Battle of La Rothière
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|Battle of La Rothière|
|Part of the War of the Sixth Coalition|
Württemberg dragoons charging French infantry
|French Empire|| Prussia
|Commanders and leaders|
|Napoleon I||Gebhard von Blücher
M. Barclay de Tolly
Karl von Wrede
|Casualties and losses|
|5,600 dead, wounded or captured
|6,000–7,000 dead or wounded|
The Battle of La Rothière was fought on 1 February 1814 between the French Empire and allied army of Austria, Prussia, Russia, and German States previously allies with France. The French were led by Emperor Napoleon and the coalition army was under the command of Gebhard Leberecht von Blücher. Attacked by a large force in severe weather conditions (wet snowstorm), the French managed to hold until they could retreat under cover of darkness. Multinational coalition forces used white shoulder bands to distinguish friends from foes during the battle. La Rothière was Napoleon's first defeat on French soil.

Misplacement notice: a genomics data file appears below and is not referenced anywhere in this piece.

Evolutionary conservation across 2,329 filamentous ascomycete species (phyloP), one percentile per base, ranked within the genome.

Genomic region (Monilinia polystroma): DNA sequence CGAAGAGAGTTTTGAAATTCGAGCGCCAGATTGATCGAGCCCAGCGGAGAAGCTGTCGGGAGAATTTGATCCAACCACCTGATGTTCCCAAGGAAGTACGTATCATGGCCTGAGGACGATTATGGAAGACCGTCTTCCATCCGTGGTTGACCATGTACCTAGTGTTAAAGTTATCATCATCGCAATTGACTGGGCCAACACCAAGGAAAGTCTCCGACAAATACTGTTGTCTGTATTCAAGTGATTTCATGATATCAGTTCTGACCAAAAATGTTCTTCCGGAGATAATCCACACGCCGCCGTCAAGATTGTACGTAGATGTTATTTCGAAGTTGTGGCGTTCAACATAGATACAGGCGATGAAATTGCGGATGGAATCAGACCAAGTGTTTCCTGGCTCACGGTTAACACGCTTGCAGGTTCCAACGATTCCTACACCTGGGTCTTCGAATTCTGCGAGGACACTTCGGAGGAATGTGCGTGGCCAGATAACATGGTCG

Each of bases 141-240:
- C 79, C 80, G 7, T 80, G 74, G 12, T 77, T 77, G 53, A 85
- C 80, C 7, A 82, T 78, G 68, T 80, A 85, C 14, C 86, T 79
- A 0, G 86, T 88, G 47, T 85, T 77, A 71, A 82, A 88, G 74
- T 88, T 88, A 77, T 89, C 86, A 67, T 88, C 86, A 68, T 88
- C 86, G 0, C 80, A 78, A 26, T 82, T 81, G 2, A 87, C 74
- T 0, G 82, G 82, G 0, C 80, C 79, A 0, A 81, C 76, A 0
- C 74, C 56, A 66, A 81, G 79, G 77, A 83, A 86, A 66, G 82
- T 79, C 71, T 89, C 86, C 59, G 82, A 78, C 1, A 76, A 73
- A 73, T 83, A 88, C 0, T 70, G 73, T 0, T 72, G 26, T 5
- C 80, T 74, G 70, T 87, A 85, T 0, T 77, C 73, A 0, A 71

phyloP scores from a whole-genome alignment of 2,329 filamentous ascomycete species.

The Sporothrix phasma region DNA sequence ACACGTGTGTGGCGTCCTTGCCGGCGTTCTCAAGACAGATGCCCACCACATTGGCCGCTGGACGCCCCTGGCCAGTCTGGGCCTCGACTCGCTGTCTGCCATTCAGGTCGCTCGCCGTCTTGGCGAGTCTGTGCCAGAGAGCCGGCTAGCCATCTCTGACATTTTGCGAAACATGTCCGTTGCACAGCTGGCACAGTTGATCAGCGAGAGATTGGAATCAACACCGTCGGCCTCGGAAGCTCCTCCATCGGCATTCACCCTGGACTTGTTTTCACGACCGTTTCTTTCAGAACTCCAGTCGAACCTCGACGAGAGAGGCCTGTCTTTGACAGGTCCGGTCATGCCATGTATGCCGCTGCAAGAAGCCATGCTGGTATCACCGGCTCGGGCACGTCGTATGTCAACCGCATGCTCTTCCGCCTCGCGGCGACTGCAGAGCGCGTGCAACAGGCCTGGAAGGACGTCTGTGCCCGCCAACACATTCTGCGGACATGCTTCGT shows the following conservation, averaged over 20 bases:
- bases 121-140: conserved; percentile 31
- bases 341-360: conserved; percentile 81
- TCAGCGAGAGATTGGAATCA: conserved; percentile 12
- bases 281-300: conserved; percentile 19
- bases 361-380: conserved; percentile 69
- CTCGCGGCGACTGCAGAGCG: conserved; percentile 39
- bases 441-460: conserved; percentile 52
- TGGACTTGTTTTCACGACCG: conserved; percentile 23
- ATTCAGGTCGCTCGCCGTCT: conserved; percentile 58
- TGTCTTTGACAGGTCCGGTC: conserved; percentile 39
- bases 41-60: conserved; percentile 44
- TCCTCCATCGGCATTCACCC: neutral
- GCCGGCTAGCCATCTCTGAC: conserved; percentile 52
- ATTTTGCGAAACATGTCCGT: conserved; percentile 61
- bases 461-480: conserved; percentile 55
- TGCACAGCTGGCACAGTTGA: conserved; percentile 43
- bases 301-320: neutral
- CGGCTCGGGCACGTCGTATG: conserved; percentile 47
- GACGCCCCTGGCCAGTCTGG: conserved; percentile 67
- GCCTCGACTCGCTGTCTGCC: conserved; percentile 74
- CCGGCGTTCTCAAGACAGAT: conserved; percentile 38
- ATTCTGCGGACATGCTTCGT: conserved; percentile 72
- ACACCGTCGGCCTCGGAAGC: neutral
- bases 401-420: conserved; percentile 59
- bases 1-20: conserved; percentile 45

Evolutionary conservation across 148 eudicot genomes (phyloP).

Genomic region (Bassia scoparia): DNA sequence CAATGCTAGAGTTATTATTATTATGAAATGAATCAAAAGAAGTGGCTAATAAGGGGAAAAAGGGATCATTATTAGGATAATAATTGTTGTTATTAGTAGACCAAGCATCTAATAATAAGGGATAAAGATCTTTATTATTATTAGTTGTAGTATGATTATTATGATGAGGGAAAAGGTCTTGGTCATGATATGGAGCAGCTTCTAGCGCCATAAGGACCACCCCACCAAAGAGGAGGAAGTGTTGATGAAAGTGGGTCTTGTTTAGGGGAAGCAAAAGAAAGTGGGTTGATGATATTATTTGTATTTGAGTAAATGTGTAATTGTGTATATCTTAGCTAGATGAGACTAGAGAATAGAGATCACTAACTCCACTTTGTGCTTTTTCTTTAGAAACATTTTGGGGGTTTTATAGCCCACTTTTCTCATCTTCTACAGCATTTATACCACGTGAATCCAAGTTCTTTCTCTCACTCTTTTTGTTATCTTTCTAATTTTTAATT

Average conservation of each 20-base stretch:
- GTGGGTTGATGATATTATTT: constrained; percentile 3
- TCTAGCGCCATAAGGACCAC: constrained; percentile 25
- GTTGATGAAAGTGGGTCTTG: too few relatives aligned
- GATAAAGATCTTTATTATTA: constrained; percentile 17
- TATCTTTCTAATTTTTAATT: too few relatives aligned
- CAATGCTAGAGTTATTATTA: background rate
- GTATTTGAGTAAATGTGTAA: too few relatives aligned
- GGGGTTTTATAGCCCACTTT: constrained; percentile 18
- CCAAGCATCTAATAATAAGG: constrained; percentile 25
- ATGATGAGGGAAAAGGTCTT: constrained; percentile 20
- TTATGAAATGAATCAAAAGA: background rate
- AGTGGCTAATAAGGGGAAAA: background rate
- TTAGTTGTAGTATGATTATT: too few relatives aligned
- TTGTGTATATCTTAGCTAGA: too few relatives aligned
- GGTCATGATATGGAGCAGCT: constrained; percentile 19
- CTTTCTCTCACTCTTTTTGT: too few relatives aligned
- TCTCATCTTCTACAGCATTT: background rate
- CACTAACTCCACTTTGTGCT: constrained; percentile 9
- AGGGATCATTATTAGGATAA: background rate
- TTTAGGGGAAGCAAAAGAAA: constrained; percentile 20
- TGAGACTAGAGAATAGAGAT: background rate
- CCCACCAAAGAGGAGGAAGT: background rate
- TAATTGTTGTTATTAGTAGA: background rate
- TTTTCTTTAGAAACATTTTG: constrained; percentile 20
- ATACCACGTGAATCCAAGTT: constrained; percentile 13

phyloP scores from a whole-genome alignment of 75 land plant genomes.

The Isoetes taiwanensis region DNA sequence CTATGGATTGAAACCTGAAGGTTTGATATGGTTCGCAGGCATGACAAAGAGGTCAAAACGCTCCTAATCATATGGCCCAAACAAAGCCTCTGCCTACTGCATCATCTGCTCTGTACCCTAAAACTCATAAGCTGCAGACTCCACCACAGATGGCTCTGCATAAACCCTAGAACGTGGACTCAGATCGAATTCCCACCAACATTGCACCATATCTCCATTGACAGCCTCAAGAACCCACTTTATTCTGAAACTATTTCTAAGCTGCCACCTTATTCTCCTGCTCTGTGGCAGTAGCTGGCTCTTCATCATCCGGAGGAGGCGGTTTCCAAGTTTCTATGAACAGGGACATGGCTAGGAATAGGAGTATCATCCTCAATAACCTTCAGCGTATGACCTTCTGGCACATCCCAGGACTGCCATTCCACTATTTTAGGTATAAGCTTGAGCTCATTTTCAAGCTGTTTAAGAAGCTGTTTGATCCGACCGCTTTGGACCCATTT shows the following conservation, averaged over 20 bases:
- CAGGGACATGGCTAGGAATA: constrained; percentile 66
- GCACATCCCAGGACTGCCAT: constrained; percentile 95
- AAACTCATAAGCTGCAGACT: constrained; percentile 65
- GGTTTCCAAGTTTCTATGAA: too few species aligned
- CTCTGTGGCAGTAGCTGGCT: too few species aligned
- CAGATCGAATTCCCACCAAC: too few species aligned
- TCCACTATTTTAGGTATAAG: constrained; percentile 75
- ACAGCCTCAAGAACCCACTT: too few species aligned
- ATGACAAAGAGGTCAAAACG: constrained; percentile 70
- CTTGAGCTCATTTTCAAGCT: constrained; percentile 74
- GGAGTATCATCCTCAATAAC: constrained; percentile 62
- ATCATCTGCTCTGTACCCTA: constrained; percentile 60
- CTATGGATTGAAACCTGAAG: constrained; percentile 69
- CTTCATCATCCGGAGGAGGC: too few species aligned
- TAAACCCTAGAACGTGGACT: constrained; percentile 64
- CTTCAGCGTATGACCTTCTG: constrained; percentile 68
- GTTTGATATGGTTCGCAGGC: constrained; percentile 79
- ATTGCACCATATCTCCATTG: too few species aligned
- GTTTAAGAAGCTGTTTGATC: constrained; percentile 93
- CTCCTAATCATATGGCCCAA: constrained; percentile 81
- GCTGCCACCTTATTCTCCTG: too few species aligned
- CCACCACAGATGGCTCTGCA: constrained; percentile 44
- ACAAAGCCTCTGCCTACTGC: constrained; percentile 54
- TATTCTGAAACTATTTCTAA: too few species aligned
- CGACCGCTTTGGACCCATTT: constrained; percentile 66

The French army counted about 45,000 men in 57 battalions and 62 squadrons, supported by 128 artillery pieces. The Imperial Guard was commanded by General of Division Philibert Jean-Baptiste Curial. Marshal Claude Perrin Victor led the II Corps with three infantry divisions under Generals of Division François Antoine Teste, Jean Corbineau, and Georges Mouton. General of Division Emmanuel Grouchy led the cavalry. On the Allied side, Prince Scherbatov led the Russian 6th Corps, General-Leutnant Olssufiev directed the Russian 9th Corps, Count Liewen III commanded the Russian 11th Corps, Feldzeugmeister Ignaz Gyulai led the Austrian 3rd Corps, Crownprince William I of Württemberg directed the 4th Corps, General der Kavallerie Karl Philipp von Wrede commanded the Austro-Bavarian 5th Corps, and there were several independent cavalry divisions.
Historian Digby Smith stated that French losses numbered 4,600 killed and wounded. The Allies captured an additional 1,000 soldiers and 73 guns. The large loss of artillery was partly due to Allied cavalry superiority and partly due to the soggy condition of the ground, which made it difficult to withdraw the pieces. The victorious Allies lost between 6,000 and 7,000 casualties.
- Smith, 491-492
- Chandler, David G. (1966). The Campaigns of Napoleon. New York, NY: Macmillan.
- Smith, Digby (1998). The Napoleonic Wars Data Book. London: Greenhill. ISBN 1-85367-276-9.